Much like the civil rights movement/organization, women were the backbone of the black power movement and the ILBPP serves as an example of this fact. The “gender” policy of the Black Panther Party as a national organization was the equality and promotion of women and their rights. As an organization in terms of policy the Party was fairly consistent. However, individuals such as those you have mentioned made sexist statements and some individuals treated female members in very sexist ways. There is no defense for the indefensible. 

Nevertheless, the Black Panther Party was the only group during this period to advocate and promote gender equality—not SCLC, NAACP, CORE, and definitely not the Nation of Islam. In fact, many women defected from these groups to join the BPP. In Chicago, the ILBPP had women who were in real positions of power. These women held decision-making roles and were in charge of discipline. I argue that the ILBPP were more consistent than most other chapters even its national headquarters in Oakland in regards to adherence of the Party’s gender policy. But they were young so areas of concerns did arise and were swiftly addressed by the group. I want to be clear here that women in the ILBPP had agency and demanded respect and that policy was respected and there were repercussions for those who violated the rules—repercussion handed down by women and men.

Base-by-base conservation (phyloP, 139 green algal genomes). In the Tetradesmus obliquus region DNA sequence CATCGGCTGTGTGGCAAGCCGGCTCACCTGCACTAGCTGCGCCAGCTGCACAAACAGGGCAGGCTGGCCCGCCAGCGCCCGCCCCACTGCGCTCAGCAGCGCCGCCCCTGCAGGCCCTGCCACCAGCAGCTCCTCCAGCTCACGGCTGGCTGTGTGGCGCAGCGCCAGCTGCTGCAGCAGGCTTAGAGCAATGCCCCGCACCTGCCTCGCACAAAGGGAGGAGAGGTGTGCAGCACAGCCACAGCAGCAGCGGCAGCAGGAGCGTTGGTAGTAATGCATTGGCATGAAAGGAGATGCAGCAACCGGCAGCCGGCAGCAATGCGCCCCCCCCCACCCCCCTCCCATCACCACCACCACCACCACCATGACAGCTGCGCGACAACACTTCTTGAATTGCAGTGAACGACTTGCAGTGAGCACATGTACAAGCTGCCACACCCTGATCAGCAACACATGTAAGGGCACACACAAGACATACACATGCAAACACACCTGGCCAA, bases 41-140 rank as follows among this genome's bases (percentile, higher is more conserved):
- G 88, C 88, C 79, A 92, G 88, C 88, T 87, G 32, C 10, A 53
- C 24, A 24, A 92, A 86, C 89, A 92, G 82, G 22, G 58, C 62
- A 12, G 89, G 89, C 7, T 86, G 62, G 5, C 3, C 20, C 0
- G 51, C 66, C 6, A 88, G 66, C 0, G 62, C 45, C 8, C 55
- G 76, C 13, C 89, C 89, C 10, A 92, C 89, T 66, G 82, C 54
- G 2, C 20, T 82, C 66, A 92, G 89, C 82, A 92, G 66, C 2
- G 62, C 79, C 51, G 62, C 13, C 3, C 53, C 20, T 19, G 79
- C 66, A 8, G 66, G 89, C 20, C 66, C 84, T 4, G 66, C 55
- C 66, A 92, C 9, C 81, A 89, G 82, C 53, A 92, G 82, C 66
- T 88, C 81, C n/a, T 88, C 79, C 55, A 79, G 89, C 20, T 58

Fred Hampton comes through as a singularly unique character both within Chicago and within the Black Panthers. How was he at once “typical” of the revolutionary current of those times and exceptional?